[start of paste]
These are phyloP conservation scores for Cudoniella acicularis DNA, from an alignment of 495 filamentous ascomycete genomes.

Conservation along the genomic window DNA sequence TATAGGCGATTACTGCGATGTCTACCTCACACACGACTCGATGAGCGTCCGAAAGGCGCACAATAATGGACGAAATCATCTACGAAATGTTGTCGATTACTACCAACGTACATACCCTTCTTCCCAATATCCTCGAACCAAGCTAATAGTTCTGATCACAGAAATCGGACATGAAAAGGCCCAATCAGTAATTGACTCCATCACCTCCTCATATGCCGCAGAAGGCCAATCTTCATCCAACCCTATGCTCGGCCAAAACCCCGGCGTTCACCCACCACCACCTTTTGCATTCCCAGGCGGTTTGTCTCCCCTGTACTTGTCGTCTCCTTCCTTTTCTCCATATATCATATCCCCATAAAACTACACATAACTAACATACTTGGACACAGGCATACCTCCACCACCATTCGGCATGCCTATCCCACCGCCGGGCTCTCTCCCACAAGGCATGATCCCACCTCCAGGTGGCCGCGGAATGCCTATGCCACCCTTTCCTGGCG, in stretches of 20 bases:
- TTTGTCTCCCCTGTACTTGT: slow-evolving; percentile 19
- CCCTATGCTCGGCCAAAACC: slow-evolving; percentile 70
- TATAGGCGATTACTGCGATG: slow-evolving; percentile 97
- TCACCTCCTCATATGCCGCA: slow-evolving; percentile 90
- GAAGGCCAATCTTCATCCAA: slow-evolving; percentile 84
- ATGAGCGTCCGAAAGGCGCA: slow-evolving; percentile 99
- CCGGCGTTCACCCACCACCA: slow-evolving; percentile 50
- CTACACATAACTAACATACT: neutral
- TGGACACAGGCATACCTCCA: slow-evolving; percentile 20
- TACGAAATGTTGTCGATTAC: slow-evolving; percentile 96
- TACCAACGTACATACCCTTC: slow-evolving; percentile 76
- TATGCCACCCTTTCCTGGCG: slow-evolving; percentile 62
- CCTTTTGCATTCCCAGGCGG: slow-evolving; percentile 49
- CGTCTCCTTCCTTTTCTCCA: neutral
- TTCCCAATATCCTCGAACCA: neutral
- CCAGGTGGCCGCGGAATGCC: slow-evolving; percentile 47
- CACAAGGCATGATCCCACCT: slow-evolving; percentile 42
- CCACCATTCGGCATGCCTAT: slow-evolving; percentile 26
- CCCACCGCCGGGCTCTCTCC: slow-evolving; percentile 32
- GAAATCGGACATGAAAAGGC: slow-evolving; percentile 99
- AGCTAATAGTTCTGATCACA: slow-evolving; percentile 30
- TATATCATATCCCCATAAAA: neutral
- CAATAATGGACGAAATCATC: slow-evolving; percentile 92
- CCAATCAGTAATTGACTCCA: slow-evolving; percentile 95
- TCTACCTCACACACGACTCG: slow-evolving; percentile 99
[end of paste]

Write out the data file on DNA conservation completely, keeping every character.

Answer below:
These are phyloP conservation scores for Cudoniella acicularis DNA, from an alignment of 495 filamentous ascomycete genomes.

Conservation along the genomic window DNA sequence TATAGGCGATTACTGCGATGTCTACCTCACACACGACTCGATGAGCGTCCGAAAGGCGCACAATAATGGACGAAATCATCTACGAAATGTTGTCGATTACTACCAACGTACATACCCTTCTTCCCAATATCCTCGAACCAAGCTAATAGTTCTGATCACAGAAATCGGACATGAAAAGGCCCAATCAGTAATTGACTCCATCACCTCCTCATATGCCGCAGAAGGCCAATCTTCATCCAACCCTATGCTCGGCCAAAACCCCGGCGTTCACCCACCACCACCTTTTGCATTCCCAGGCGGTTTGTCTCCCCTGTACTTGTCGTCTCCTTCCTTTTCTCCATATATCATATCCCCATAAAACTACACATAACTAACATACTTGGACACAGGCATACCTCCACCACCATTCGGCATGCCTATCCCACCGCCGGGCTCTCTCCCACAAGGCATGATCCCACCTCCAGGTGGCCGCGGAATGCCTATGCCACCCTTTCCTGGCG, in stretches of 20 bases:
- TTTGTCTCCCCTGTACTTGT: slow-evolving; percentile 19
- CCCTATGCTCGGCCAAAACC: slow-evolving; percentile 70
- TATAGGCGATTACTGCGATG: slow-evolving; percentile 97
- TCACCTCCTCATATGCCGCA: slow-evolving; percentile 90
- GAAGGCCAATCTTCATCCAA: slow-evolving; percentile 84
- ATGAGCGTCCGAAAGGCGCA: slow-evolving; percentile 99
- CCGGCGTTCACCCACCACCA: slow-evolving; percentile 50
- CTACACATAACTAACATACT: neutral
- TGGACACAGGCATACCTCCA: slow-evolving; percentile 20
- TACGAAATGTTGTCGATTAC: slow-evolving; percentile 96
- TACCAACGTACATACCCTTC: slow-evolving; percentile 76
- TATGCCACCCTTTCCTGGCG: slow-evolving; percentile 62
- CCTTTTGCATTCCCAGGCGG: slow-evolving; percentile 49
- CGTCTCCTTCCTTTTCTCCA: neutral
- TTCCCAATATCCTCGAACCA: neutral
- CCAGGTGGCCGCGGAATGCC: slow-evolving; percentile 47
- CACAAGGCATGATCCCACCT: slow-evolving; percentile 42
- CCACCATTCGGCATGCCTAT: slow-evolving; percentile 26
- CCCACCGCCGGGCTCTCTCC: slow-evolving; percentile 32
- GAAATCGGACATGAAAAGGC: slow-evolving; percentile 99
- AGCTAATAGTTCTGATCACA: slow-evolving; percentile 30
- TATATCATATCCCCATAAAA: neutral
- CAATAATGGACGAAATCATC: slow-evolving; percentile 92
- CCAATCAGTAATTGACTCCA: slow-evolving; percentile 95
- TCTACCTCACACACGACTCG: slow-evolving; percentile 99